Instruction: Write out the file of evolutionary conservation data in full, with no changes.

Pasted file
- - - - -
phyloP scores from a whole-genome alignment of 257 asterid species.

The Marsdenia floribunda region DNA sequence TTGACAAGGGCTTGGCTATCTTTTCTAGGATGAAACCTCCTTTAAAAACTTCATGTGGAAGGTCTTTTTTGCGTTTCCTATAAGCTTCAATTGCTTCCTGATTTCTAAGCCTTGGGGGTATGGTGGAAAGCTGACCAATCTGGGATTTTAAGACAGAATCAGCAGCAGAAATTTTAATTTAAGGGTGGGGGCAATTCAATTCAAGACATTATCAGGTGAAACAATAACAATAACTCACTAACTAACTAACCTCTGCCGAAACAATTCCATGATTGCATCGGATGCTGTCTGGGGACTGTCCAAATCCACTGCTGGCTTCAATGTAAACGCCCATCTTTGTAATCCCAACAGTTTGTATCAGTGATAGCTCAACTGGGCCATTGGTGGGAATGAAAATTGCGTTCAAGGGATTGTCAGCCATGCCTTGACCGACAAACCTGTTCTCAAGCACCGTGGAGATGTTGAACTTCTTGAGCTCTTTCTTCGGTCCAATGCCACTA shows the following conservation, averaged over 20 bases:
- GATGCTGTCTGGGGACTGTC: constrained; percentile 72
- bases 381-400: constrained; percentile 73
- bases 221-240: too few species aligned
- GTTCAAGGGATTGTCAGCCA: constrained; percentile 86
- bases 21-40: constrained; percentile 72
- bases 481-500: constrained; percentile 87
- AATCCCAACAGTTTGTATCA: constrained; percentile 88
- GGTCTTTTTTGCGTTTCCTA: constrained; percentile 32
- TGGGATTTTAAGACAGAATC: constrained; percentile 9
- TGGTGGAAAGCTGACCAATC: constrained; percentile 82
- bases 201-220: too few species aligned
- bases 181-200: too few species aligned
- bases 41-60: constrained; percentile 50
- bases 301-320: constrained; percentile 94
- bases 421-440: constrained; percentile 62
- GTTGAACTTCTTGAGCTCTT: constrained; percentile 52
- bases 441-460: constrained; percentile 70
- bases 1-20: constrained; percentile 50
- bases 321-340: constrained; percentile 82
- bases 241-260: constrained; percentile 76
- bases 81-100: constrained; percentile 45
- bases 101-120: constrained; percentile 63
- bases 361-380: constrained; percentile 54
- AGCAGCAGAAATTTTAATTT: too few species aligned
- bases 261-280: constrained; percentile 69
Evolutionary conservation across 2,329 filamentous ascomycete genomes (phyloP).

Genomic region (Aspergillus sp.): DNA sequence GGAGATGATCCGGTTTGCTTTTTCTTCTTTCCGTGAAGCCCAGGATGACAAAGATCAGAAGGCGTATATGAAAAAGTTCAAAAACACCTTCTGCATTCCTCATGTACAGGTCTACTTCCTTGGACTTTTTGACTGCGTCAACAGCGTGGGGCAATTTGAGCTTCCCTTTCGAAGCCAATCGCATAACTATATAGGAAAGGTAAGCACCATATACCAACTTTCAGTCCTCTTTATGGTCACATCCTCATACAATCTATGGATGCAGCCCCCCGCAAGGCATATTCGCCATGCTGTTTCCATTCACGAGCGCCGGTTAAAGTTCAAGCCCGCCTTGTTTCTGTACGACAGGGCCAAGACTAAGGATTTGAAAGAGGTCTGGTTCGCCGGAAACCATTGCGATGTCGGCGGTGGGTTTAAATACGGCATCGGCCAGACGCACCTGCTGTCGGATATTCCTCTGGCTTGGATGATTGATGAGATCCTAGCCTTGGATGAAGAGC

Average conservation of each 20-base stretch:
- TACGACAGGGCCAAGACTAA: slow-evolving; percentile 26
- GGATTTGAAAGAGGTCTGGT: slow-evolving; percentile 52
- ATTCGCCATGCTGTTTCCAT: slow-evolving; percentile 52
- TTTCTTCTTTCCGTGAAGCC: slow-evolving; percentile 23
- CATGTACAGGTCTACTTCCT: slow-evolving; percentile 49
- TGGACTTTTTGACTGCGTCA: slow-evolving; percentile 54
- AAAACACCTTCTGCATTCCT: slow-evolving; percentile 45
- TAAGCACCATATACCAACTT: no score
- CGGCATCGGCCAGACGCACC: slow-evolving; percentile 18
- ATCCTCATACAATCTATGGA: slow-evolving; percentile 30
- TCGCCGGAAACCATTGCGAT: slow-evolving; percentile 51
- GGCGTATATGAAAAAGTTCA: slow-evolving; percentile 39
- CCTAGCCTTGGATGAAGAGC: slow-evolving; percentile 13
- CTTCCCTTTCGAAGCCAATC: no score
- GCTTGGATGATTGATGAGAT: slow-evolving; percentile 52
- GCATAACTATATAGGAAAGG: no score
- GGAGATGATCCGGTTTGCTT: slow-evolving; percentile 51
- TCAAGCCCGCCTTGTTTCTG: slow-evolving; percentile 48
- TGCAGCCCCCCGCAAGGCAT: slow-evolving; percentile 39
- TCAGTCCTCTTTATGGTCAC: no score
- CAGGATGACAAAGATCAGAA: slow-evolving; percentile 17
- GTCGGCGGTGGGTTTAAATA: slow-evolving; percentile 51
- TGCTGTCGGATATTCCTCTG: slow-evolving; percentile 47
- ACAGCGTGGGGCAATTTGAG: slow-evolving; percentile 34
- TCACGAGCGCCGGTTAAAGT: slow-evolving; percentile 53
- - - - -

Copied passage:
phyloP scores from a whole-genome alignment of 257 asterid species.

The Marsdenia floribunda region DNA sequence TTGACAAGGGCTTGGCTATCTTTTCTAGGATGAAACCTCCTTTAAAAACTTCATGTGGAAGGTCTTTTTTGCGTTTCCTATAAGCTTCAATTGCTTCCTGATTTCTAAGCCTTGGGGGTATGGTGGAAAGCTGACCAATCTGGGATTTTAAGACAGAATCAGCAGCAGAAATTTTAATTTAAGGGTGGGGGCAATTCAATTCAAGACATTATCAGGTGAAACAATAACAATAACTCACTAACTAACTAACCTCTGCCGAAACAATTCCATGATTGCATCGGATGCTGTCTGGGGACTGTCCAAATCCACTGCTGGCTTCAATGTAAACGCCCATCTTTGTAATCCCAACAGTTTGTATCAGTGATAGCTCAACTGGGCCATTGGTGGGAATGAAAATTGCGTTCAAGGGATTGTCAGCCATGCCTTGACCGACAAACCTGTTCTCAAGCACCGTGGAGATGTTGAACTTCTTGAGCTCTTTCTTCGGTCCAATGCCACTA shows the following conservation, averaged over 20 bases:
- GATGCTGTCTGGGGACTGTC: constrained; percentile 72
- bases 381-400: constrained; percentile 73
- bases 221-240: too few species aligned
- GTTCAAGGGATTGTCAGCCA: constrained; percentile 86
- bases 21-40: constrained; percentile 72
- bases 481-500: constrained; percentile 87
- AATCCCAACAGTTTGTATCA: constrained; percentile 88
- GGTCTTTTTTGCGTTTCCTA: constrained; percentile 32
- TGGGATTTTAAGACAGAATC: constrained; percentile 9
- TGGTGGAAAGCTGACCAATC: constrained; percentile 82
- bases 201-220: too few species aligned
- bases 181-200: too few species aligned
- bases 41-60: constrained; percentile 50
- bases 301-320: constrained; percentile 94
- bases 421-440: constrained; percentile 62
- GTTGAACTTCTTGAGCTCTT: constrained; percentile 52
- bases 441-460: constrained; percentile 70
- bases 1-20: constrained; percentile 50
- bases 321-340: constrained; percentile 82
- bases 241-260: constrained; percentile 76
- bases 81-100: constrained; percentile 45
- bases 101-120: constrained; percentile 63
- bases 361-380: constrained; percentile 54
- AGCAGCAGAAATTTTAATTT: too few species aligned
- bases 261-280: constrained; percentile 69
Evolutionary conservation across 2,329 filamentous ascomycete genomes (phyloP).

Genomic region (Aspergillus sp.): DNA sequence GGAGATGATCCGGTTTGCTTTTTCTTCTTTCCGTGAAGCCCAGGATGACAAAGATCAGAAGGCGTATATGAAAAAGTTCAAAAACACCTTCTGCATTCCTCATGTACAGGTCTACTTCCTTGGACTTTTTGACTGCGTCAACAGCGTGGGGCAATTTGAGCTTCCCTTTCGAAGCCAATCGCATAACTATATAGGAAAGGTAAGCACCATATACCAACTTTCAGTCCTCTTTATGGTCACATCCTCATACAATCTATGGATGCAGCCCCCCGCAAGGCATATTCGCCATGCTGTTTCCATTCACGAGCGCCGGTTAAAGTTCAAGCCCGCCTTGTTTCTGTACGACAGGGCCAAGACTAAGGATTTGAAAGAGGTCTGGTTCGCCGGAAACCATTGCGATGTCGGCGGTGGGTTTAAATACGGCATCGGCCAGACGCACCTGCTGTCGGATATTCCTCTGGCTTGGATGATTGATGAGATCCTAGCCTTGGATGAAGAGC

Average conservation of each 20-base stretch:
- TACGACAGGGCCAAGACTAA: slow-evolving; percentile 26
- GGATTTGAAAGAGGTCTGGT: slow-evolving; percentile 52
- ATTCGCCATGCTGTTTCCAT: slow-evolving; percentile 52
- TTTCTTCTTTCCGTGAAGCC: slow-evolving; percentile 23
- CATGTACAGGTCTACTTCCT: slow-evolving; percentile 49
- TGGACTTTTTGACTGCGTCA: slow-evolving; percentile 54
- AAAACACCTTCTGCATTCCT: slow-evolving; percentile 45
- TAAGCACCATATACCAACTT: no score
- CGGCATCGGCCAGACGCACC: slow-evolving; percentile 18
- ATCCTCATACAATCTATGGA: slow-evolving; percentile 30
- TCGCCGGAAACCATTGCGAT: slow-evolving; percentile 51
- GGCGTATATGAAAAAGTTCA: slow-evolving; percentile 39
- CCTAGCCTTGGATGAAGAGC: slow-evolving; percentile 13
- CTTCCCTTTCGAAGCCAATC: no score
- GCTTGGATGATTGATGAGAT: slow-evolving; percentile 52
- GCATAACTATATAGGAAAGG: no score
- GGAGATGATCCGGTTTGCTT: slow-evolving; percentile 51
- TCAAGCCCGCCTTGTTTCTG: slow-evolving; percentile 48
- TGCAGCCCCCCGCAAGGCAT: slow-evolving; percentile 39
- TCAGTCCTCTTTATGGTCAC: no score
- CAGGATGACAAAGATCAGAA: slow-evolving; percentile 17
- GTCGGCGGTGGGTTTAAATA: slow-evolving; percentile 51
- TGCTGTCGGATATTCCTCTG: slow-evolving; percentile 47
- ACAGCGTGGGGCAATTTGAG: slow-evolving; percentile 34
- TCACGAGCGCCGGTTAAAGT: slow-evolving; percentile 53